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Italian Americans are one of the United States’ largest ethnic groups, and they celebrate their heritage during Italian-American Heritage Month in October.
The largest wave of Italian immigrants, from 1880 to 1920, brought more than 4 million arrivals, most from Southern Italy.
Italians who’ve helped shape American history include Christopher Columbus, Amerigo Vespucci (whose lent his name to the American continents), Giovanni Caboto (John Cabot), Giovanni da Verrazzano, Francesco Vigo (spy and financier of the American Revolution), Francis Spinola (the first Italian-American to serve in Congress), Francesca Cabrini (founder of the Missionary Sisters of the Sacred Heart, and the first American saint) and Fiorello LaGuardia.
Following are just a few of the Italian genealogy resources worth exploring:
- Comuni-Italiani.it: Clicking on one of the regions in Italy on this site, you’ll learn the names of all the provinces; click on a province for a list of all its towns and cities. Then click on the town for helpful genealogy links, contact info for the town hall, and an e-mail link.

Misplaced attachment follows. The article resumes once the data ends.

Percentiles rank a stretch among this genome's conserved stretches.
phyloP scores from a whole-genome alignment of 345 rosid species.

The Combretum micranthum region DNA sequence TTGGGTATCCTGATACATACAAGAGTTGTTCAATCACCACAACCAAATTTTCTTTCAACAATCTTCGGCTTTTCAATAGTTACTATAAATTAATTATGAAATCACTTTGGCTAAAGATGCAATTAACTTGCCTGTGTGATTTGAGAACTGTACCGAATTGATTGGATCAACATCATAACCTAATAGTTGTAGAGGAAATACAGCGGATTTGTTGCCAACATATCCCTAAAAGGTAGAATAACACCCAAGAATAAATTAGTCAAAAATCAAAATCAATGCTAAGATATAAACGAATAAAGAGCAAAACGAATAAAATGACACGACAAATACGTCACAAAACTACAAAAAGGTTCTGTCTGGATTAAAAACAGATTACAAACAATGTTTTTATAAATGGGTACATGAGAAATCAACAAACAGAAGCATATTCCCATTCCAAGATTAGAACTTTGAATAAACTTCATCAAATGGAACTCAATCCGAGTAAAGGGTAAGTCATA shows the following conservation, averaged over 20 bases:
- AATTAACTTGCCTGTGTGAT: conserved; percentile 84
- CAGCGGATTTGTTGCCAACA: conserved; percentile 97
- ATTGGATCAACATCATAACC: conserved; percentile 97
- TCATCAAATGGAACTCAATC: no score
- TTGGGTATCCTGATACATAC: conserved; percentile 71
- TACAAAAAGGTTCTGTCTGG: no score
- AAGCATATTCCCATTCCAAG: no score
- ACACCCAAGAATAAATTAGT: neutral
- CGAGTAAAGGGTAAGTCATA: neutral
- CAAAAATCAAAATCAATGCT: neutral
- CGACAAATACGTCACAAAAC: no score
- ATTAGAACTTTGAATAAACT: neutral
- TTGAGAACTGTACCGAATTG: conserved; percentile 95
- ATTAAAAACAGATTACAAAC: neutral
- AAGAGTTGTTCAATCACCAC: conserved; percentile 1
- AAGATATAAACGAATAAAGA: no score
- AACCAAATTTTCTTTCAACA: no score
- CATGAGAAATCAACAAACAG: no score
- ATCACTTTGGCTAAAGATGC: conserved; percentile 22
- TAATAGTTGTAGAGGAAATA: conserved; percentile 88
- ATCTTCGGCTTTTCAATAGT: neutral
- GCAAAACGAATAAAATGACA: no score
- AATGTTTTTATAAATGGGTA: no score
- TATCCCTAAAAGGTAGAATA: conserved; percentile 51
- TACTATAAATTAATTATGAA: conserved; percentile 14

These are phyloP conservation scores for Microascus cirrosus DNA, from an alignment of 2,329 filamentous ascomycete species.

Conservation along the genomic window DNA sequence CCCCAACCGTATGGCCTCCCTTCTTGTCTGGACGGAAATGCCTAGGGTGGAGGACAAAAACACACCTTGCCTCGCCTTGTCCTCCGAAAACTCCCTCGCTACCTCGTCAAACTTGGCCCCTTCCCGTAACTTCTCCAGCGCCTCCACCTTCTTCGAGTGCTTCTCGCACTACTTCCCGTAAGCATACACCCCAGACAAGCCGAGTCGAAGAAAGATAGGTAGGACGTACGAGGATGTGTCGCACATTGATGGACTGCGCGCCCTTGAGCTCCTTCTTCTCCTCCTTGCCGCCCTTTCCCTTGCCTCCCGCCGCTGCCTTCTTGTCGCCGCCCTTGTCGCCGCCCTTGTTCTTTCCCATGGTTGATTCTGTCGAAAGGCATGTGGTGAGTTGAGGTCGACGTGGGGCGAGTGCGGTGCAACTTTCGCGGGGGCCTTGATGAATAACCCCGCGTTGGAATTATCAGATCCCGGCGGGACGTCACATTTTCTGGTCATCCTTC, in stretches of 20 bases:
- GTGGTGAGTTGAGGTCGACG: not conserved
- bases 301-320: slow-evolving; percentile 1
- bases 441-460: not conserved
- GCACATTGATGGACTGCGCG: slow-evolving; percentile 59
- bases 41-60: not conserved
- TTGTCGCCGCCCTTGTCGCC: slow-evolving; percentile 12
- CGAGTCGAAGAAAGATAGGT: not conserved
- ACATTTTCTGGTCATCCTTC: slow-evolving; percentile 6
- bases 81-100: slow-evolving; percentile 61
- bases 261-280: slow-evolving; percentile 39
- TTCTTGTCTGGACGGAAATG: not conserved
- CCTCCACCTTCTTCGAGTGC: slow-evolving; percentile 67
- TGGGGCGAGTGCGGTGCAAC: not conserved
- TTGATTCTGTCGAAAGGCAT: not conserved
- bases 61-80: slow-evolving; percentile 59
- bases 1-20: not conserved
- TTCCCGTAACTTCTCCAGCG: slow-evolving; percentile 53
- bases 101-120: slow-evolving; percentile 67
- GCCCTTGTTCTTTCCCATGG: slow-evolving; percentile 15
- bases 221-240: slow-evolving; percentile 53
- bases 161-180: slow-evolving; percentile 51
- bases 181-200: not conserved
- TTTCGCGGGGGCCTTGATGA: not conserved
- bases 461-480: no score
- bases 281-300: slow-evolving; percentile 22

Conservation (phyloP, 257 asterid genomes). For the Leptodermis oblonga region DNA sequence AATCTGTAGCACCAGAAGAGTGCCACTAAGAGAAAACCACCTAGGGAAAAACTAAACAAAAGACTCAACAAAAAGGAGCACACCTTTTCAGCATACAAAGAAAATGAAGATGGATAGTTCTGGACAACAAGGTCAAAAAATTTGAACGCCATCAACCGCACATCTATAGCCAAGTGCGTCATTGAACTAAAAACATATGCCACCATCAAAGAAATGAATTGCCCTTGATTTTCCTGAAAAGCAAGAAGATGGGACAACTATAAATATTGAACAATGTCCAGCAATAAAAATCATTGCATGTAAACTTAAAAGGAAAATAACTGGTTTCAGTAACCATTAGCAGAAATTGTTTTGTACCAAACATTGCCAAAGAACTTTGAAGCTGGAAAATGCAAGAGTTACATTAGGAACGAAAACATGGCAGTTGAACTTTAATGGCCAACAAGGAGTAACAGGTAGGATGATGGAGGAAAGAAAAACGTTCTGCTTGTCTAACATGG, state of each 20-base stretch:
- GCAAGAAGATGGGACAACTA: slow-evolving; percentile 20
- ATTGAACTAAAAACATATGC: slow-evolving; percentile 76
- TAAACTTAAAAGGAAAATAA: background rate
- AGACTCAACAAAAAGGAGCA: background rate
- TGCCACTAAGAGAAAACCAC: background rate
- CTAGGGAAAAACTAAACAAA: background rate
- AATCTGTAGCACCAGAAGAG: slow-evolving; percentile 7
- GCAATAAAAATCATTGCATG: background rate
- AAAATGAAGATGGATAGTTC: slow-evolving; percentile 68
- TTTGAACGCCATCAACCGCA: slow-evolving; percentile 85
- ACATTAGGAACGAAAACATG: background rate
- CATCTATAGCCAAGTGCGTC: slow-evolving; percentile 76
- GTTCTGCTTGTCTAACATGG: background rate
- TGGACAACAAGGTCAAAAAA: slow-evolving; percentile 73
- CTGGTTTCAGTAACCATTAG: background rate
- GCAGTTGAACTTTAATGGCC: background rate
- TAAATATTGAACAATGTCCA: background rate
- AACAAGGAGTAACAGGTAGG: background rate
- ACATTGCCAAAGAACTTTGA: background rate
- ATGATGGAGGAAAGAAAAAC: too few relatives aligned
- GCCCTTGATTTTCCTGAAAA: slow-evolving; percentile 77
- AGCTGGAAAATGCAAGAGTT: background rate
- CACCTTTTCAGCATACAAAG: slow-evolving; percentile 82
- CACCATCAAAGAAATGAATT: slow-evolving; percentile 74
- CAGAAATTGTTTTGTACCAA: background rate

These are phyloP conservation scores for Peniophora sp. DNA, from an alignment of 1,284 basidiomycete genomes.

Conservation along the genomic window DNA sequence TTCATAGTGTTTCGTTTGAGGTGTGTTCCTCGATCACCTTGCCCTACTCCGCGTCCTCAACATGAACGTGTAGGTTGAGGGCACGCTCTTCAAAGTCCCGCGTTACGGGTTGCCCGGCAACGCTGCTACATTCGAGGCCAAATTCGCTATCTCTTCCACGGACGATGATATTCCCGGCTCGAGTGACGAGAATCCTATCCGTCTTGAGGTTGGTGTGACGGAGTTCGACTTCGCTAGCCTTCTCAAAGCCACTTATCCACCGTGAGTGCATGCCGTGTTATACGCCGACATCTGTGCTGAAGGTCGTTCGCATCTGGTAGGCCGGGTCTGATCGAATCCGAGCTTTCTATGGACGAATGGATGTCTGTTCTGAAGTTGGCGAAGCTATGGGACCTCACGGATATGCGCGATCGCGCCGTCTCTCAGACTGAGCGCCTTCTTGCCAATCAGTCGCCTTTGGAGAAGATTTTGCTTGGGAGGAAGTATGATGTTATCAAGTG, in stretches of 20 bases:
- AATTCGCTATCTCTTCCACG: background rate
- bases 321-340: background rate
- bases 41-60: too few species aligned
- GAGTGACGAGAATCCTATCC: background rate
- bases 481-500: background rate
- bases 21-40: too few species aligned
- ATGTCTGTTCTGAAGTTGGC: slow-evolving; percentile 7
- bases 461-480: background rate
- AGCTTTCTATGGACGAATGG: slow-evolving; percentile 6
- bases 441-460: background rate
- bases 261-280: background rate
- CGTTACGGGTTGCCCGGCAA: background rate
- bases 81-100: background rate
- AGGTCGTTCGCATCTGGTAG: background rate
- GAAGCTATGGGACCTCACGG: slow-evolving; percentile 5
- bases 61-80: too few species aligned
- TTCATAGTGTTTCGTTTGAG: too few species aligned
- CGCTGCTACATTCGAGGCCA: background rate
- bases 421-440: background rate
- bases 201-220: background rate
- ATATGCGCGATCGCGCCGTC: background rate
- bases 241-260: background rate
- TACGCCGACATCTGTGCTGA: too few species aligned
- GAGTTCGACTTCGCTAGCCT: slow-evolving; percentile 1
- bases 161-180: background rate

- Newspapers: The country’s largest collection of Italian-language and Italian-American newspapers is at the Immigration History Research Center (IHRC) at the University of Minnesota in Minneapolis. You can purchase copies of most IHRC microfilm or borrow it through interlibrary loan (ask your local librarian to make the request for you).
- Order Sons of Italy in America: Originally called Figli d’Italia, this organization was formed June 22, 1905, by Italian immigrants in New York City. The goal of this still-active group was to help Italian immigrants become US citizens, assimilate to American life, find educational opportunities, and obtain health and death benefits. The aforementioned IHRC is the depository for the organization’s historical membership and other records. Search the IHRC’s online manuscript finding aids for Order Sons of Italy to see what’s available.
- Italian Genealogy Group : This New York City-based group has members worldwide. Its website has how-to articles and several searchable databases (most including non-Italians as well) covering NYC births, marriages and deaths; New York and New Jersey naturalizations, Italian commune names, and more.
- Ancestry.com and FamilySearch: Ancestry.com has a bunch of Italian civil registration and other records. You’ll find many of the same collections on FamilySearch.org, which provided its databases to Ancestry.com as part of a strategic partnership.FamilySearch also has many unindexed Italian collections, which you can’t yet search by name, but you can browse by place, record type and year.